Forming Business Marriages
Bernstein & Feldman, P.A., generally does not do domestic relation work, but our Annapolis, Maryland, law firm does counsel clients in forming business organizations, which in effect are business marriages. As with a marriage, when two or more people join in a business venture — regardless of the form of entity — they should expect a high degree of loyalty and honesty to each other and to the enterprise.
Like people about to marry with each party having substantial assets, a well-crafted Shareholders' Agreement and Buy-Sell is analogous to a prenuptial agreement and is an absolute necessity to delineate the responsibilities and obligations of each party both to third parties and one another.
This is true whether individuals are forming limited liability companies (LLCs), limited liability partnerships (LLPs), entering into partnership agreements, or forming corporations or any other form of business entity. Although every situation has its own issues, the common threads that generally need to be addressed are:
- How the business is to be funded. Many times, one person has the idea and time and other parties have the capital. There should be a clear understanding of each party's obligation to contribute capital and under what circumstances. Just as important, if financing is to be obtained, the responsibilities of the parties to their spouses must be known if they were to pledge their assets for the enterprise.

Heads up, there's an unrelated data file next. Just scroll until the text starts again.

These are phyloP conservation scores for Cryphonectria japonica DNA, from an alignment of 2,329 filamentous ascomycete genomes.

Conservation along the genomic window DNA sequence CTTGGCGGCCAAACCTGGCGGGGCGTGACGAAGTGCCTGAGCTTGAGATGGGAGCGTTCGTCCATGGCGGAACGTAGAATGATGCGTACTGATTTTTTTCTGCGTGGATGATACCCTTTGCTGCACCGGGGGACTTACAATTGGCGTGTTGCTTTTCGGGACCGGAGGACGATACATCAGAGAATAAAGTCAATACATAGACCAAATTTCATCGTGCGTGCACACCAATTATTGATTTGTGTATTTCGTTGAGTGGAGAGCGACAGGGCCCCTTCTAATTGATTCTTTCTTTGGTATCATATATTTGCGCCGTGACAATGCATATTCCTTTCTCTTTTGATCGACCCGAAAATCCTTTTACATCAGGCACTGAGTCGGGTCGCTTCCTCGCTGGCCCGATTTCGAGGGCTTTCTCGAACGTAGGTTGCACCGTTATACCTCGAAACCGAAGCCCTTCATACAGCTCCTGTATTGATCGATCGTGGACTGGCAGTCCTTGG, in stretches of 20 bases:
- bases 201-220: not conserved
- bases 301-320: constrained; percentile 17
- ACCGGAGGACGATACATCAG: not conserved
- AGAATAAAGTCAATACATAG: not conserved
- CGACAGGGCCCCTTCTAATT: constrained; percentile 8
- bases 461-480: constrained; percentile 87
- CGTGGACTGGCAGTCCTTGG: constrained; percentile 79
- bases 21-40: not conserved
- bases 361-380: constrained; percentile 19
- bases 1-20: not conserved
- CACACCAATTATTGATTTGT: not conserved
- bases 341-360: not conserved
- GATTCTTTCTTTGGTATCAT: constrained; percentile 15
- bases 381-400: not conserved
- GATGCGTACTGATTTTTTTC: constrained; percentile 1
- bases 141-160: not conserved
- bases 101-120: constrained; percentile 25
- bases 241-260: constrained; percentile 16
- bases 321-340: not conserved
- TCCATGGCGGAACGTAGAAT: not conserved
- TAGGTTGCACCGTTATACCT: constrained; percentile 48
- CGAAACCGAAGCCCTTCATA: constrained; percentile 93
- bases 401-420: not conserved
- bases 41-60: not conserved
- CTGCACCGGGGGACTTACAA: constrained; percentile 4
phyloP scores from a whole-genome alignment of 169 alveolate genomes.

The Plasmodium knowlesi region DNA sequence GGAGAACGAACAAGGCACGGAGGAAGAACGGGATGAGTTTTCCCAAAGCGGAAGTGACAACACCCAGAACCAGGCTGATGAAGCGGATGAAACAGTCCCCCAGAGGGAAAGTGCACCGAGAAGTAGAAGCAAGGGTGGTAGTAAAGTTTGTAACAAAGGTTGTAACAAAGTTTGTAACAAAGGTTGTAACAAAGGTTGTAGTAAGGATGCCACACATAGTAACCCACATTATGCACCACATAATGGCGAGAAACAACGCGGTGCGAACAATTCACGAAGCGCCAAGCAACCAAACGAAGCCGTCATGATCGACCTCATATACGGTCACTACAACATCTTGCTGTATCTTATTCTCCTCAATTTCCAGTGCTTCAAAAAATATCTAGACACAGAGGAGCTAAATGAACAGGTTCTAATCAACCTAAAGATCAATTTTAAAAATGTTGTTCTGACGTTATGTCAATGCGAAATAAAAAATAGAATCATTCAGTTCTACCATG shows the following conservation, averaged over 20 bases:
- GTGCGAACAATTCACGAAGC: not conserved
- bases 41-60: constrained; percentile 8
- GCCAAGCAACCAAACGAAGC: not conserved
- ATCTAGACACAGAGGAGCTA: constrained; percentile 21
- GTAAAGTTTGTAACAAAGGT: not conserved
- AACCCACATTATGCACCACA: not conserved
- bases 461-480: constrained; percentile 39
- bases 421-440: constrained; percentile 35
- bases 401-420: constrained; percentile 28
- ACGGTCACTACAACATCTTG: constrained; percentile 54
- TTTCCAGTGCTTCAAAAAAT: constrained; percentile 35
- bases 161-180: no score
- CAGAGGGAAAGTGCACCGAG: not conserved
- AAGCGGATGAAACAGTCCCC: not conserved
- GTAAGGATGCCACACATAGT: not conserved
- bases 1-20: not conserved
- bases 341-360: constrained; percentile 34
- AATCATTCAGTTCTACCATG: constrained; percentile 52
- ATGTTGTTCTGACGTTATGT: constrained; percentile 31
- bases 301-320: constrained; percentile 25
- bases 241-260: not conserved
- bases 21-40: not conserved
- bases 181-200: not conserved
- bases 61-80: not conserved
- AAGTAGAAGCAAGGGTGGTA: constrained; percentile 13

- How the business is to be operated. Is the ownership equally divided, and if not, what rights does the minority owner have to exert any control? Is one owner going to be the manager and the other a "silent partner," or is unanimity required for all decisions? If the ownership is equal, how are disagreements going to be addressed? There are many methods, from a third-party decision-maker to a buyout, that can be used if a stalemate is reached.
- What happens when one partner wants to or has to sell his or her interest, or such interest is attached by a creditor. There should be an agreement as to buy-sell provisions. These provisions need to also involve spouses to obviate the possibility of one owner becoming involuntary co-owner with the ex-owner's spouse.
- Where the business is headed. The agreement also needs to address the future growth needs of the enterprise. Businesses that we have established have grown into substantial companies, and the owners must determine a clear path for growth and the sharing of ownership with new investors and employees. Bernstein & Feldman can help you establish, organize and grow your business. If you do not have the proper mechanisms in place to clearly delineate the responsibilities and obligations of each owner, what often occurs is conflict which we call the business divorce.
To talk about your legal concerns with our team of Annapolis business formation attorneys, please contact Bernstein & Feldman, P.A., for an initial consultation.